As deputy mayor and as a member of Township Committee, I’ve learned how to make tough decisions. I listen with respect, tackle problems thoughtfully and honestly, and work to bring people together. This approach has garnered me support from residents throughout our community, including members of both Township Committee and Borough Council. As mayor, I would strive to be a unifying figure to lead Princeton through this time of tremendous challenge and opportunity.

I will work to find ways to preserve and enhance the character of the downtown, and insist that any redevelopment projects reflect our values by incorporating green building principles and fulfilling our affordable housing obligations. Redevelopment should fit within the context of the surrounding neighborhoods. I would encourage Advisory Planning Districts to participate in the planning process so that local neighborhood voices will help us make better decisions.

This past year the Princetons received Bronze-level certification from Sustainable Jersey. It was a significant first step, but I believe we need to do more, and I will make it a priority to earn Silver certification and realize the associated environmental and financial benefits.

The consolidation study and transition have inspired many bright people to volunteer their time and skills. The next few years promise to bring positive changes to our community, and we need continued citizen involvement in order to be successful. I’m always interested in hearing your ideas as we move together toward a united community. You can reach me at or (732) 997-7212.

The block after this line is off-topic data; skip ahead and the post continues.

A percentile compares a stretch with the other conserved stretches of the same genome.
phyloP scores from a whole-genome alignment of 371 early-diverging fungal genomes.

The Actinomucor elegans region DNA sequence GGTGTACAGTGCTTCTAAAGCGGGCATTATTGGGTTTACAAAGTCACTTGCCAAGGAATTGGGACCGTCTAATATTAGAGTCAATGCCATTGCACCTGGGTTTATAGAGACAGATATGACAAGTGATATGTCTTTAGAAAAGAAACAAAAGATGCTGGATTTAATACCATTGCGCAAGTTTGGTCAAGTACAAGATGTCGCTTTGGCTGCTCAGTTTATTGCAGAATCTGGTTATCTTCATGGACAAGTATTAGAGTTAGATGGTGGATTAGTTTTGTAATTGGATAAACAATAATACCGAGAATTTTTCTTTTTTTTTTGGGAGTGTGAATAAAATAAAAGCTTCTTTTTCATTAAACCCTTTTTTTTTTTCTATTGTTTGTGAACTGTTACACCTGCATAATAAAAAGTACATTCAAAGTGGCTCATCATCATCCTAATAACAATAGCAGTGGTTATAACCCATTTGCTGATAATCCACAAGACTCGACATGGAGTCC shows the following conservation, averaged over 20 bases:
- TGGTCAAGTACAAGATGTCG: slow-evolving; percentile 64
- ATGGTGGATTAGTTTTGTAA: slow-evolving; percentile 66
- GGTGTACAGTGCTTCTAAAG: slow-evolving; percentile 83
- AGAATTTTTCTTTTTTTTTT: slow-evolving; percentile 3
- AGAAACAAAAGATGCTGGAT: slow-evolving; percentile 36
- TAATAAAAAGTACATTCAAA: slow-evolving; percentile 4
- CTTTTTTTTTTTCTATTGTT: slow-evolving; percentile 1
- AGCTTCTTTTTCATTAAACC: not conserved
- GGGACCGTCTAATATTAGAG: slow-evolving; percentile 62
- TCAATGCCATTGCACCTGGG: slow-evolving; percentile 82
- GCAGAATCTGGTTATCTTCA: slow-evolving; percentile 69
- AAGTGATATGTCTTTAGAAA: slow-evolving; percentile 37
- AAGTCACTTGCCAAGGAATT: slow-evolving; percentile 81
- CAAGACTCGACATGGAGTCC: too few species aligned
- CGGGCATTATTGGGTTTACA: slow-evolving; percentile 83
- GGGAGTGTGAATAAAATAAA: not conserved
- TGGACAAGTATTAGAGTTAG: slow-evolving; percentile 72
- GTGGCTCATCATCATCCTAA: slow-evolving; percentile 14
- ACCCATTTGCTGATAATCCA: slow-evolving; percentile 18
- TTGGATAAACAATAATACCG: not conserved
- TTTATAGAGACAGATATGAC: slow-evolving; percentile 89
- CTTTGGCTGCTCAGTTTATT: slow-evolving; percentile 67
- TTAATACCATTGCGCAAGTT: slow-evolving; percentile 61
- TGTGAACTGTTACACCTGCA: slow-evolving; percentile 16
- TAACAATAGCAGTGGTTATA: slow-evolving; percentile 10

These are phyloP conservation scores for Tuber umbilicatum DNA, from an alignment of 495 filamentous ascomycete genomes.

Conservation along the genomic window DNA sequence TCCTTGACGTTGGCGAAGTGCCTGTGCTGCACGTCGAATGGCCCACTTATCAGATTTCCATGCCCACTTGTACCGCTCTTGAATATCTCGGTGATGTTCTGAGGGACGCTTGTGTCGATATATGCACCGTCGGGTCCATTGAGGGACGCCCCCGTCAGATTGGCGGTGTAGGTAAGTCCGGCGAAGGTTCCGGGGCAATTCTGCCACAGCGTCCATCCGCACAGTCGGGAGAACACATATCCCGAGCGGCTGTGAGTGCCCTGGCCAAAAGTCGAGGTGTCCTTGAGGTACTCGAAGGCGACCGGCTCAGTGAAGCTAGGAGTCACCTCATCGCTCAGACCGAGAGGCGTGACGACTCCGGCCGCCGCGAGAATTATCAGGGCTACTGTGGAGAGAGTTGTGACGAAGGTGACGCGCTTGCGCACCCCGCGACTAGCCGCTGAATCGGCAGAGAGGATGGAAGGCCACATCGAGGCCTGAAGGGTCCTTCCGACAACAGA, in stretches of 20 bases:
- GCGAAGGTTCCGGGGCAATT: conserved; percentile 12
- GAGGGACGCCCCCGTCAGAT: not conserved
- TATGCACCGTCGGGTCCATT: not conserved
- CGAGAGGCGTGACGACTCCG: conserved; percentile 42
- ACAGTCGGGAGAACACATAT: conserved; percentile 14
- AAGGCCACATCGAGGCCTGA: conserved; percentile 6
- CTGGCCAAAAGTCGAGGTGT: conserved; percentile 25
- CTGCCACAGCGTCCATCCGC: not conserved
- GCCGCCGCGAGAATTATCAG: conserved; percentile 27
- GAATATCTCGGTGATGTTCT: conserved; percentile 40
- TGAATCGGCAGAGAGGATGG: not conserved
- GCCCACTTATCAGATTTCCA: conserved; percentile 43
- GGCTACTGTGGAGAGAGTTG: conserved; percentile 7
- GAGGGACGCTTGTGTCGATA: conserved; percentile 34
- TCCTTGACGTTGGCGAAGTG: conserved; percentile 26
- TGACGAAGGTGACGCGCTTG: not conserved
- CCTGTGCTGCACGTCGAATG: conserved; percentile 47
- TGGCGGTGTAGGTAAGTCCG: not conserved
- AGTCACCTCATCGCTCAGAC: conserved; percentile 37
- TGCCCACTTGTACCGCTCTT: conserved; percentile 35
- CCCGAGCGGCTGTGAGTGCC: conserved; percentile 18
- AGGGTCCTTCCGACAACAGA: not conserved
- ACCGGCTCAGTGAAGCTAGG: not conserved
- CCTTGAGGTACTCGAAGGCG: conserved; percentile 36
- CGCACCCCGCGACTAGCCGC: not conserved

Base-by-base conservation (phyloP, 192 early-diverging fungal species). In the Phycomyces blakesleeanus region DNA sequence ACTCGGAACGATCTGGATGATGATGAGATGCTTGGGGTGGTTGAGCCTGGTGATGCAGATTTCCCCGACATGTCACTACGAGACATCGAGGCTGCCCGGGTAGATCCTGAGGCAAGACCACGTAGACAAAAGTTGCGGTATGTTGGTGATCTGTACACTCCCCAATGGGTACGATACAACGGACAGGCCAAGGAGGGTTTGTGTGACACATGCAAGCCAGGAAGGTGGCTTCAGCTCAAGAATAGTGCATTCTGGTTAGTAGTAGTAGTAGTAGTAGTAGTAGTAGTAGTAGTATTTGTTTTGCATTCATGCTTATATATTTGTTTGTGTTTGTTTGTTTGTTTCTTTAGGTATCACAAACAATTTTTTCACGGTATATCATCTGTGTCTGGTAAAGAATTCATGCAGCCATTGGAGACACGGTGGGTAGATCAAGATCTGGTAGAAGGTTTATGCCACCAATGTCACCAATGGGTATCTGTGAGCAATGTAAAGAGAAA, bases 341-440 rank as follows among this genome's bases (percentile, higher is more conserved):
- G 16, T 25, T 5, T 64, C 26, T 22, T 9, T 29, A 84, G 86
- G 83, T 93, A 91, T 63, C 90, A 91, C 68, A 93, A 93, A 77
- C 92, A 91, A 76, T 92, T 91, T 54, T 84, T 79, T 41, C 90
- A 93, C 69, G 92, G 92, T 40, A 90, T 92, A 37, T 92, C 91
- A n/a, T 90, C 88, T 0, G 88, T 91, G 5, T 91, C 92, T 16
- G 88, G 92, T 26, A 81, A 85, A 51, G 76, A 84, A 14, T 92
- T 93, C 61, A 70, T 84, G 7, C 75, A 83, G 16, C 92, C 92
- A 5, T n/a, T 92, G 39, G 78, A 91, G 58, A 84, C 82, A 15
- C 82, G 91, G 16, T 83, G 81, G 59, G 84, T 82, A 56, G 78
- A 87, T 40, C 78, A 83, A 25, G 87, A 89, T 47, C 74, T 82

Liz Lempert 
Deputy Mayor Princeton Township

“Yes, I missed the winter but I still decorated the exterior of my home for winter anyway. And for spring, I’m looking forward to the return of birds.”
—Todd Reichart, Princeton

Sara: “I kind of missed snow, but I liked not having as much snow as last year. I’m looking forward to wearing short sleeves and having nice, warm weather.”
Lily: “I didn’t really miss the winter, I look forward to being able to walk around Princeton in shorts and tee shirts this spring.”
—Sara Vigiaso (left) and Lily Leonard, Princeton

Matt: “I missed having some big snow storms but didn’t miss the cold weather. I’m looking forward to spending time outside and flowers blooming.”
Hadley: “I wished we’d had at least some snow, this winter. I’m looking forward to Easter, flowers, warm weather, and my birthday.”
—Matt, Poppy Lee, and Hadley Malatish, Princeton

“I absolutely did miss the winter weather. I’m looking forward to a March snow storm.”
—Steve Carson, Princeton

Desta: “I enjoyed the winter but, I’m really looking forward to the spring. I love the warm weather.”
Emma: “I missed the winter weather because I love snow. I’m looking forward to the birds and leaves coming back.”
—Desta Harrison (left) and Emma Cosaboom, Princeton

Sophy: “I wish it wouldn’t be spring. I really want snow. I missed skiing this winter. I love to ski, I really missed the winter.”
Amara: “It seems like we never had any proper snow. We missed out on snow days, sledding, and snow angels. Looking forward to warm weather, wearing shorts, and not having to wear jackets.”
Natasha: “I definitely missed winter because snow is pretty much the best precipitation. In the spring, I’m looking forward to some good thunderstorms.”